Screaming crows, the personification of death, and ’70s experimental rock music may at first seem like an unconventional combination when juxtaposed with neoclassical ballet. Yet all serve as the foundational backdrop for a new work choreographed by Sarah Marazzi-Sassoon, BC ’22, for the Columbia Ballet Collaborative this semester.
Of the six choreographers brought in to create new works for CBC this fall, Marazzi-Sassoon is the only student in the mix. She will premiere her work alongside professional choreographers Emily Coates, Eve Jacobs, Emily Kikta, Earl Mosley, and John Selya at CBC’s Nov. 24 performances.
When asked where she is from, Marazzi-Sassoon often laughs and prepares her listener for a lengthy response.
“I was born here, but I moved to Paris when I was very young, and I grew up there. My mother is Italian, so I spent a lot of time in Italy too, because it was close. And then, for my last two years of high school I moved to San Francisco, and then came here for college. And then also my dad’s family is from Baghdad, so it’s a whole mix,” she said.
Marazzi-Sassoon’s bicontinental identity has helped expose her to many forms of ballet, which has given her an enriched artistic experience that she draws upon in her choreographic processes.
“Training in ballet in Paris, and the kind of dance I saw there, helps a lot. I mean, on more of a subconscious level. And then, coming to the U.S. as a teenager, a young adult, and getting exposed to a whole new world of things has recently fueled what I get inspired from,” she said.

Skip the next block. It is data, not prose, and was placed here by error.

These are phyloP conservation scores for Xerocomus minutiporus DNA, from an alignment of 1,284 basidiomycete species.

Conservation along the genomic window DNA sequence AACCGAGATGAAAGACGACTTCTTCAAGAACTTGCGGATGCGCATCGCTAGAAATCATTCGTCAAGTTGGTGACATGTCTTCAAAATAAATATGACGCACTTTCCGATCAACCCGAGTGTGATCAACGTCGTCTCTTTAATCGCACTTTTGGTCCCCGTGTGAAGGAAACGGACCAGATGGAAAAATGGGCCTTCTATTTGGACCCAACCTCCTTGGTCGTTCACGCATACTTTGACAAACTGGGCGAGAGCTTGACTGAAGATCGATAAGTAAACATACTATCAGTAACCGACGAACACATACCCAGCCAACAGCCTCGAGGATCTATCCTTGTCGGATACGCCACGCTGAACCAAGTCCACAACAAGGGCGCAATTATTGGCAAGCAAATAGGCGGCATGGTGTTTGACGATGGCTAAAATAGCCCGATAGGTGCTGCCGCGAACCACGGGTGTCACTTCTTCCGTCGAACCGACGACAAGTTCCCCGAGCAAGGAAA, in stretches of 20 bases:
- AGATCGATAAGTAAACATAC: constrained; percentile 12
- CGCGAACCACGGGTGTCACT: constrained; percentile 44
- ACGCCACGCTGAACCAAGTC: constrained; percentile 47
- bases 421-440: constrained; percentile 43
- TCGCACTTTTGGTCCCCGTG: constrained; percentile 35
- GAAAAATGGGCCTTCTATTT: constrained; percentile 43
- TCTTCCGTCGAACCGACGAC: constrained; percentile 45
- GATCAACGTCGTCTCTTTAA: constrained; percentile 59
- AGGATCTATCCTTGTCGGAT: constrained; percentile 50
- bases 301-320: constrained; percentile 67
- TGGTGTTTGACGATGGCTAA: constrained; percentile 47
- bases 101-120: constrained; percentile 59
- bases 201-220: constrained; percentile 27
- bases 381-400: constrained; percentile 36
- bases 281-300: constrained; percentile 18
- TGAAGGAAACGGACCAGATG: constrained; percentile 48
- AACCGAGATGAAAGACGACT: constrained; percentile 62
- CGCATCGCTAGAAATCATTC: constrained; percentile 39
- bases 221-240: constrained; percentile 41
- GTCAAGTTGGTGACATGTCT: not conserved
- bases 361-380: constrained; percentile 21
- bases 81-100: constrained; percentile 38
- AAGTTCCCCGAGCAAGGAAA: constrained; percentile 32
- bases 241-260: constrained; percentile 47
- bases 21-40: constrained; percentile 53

English choreographer Christopher Wheeldon stands out as one of the most impactful of Marazzi-Sassoon’s many artistic inspirations. She recalls seeing a work of his in Paris when she was just 10 years old that changed her outlook on the ballet form.
“He, I think, opened the door for me to be like ‘Oh! There is more to dance,’ and then from there I discovered more actual contemporary choreographers, and sort of melding different styles of dance. And then, coming here, I made a lot of friends in a bunch of different art forms and dancers, like other people who choreograph and mentor me,” she said.
In order to secure a spot as a choreographer this semester, Marazzi-Sassoon underwent a competitive application process in the spring. She noted the support of friend and former CBC choreographer Kosta Karakashyan, CC ’19, who encouraged her despite her doubts.
“I applied thinking I wouldn’t get in. Thinking, ‘I’m too young; they usually only accept upperclassmen and graduate students,’ but Kosta, who was the CBC choreographer last fall, was like ‘just apply! Just do it!’ and so I did,” she said.
Marazzi-Sassoon had to propose a concept for her piece, as part of the application process. Departing from her usual practice of choosing the music first, she opted to begin with a story, basing her thematic vision off of “On the Last Day,” written by Hans Christian Andersen in 1852.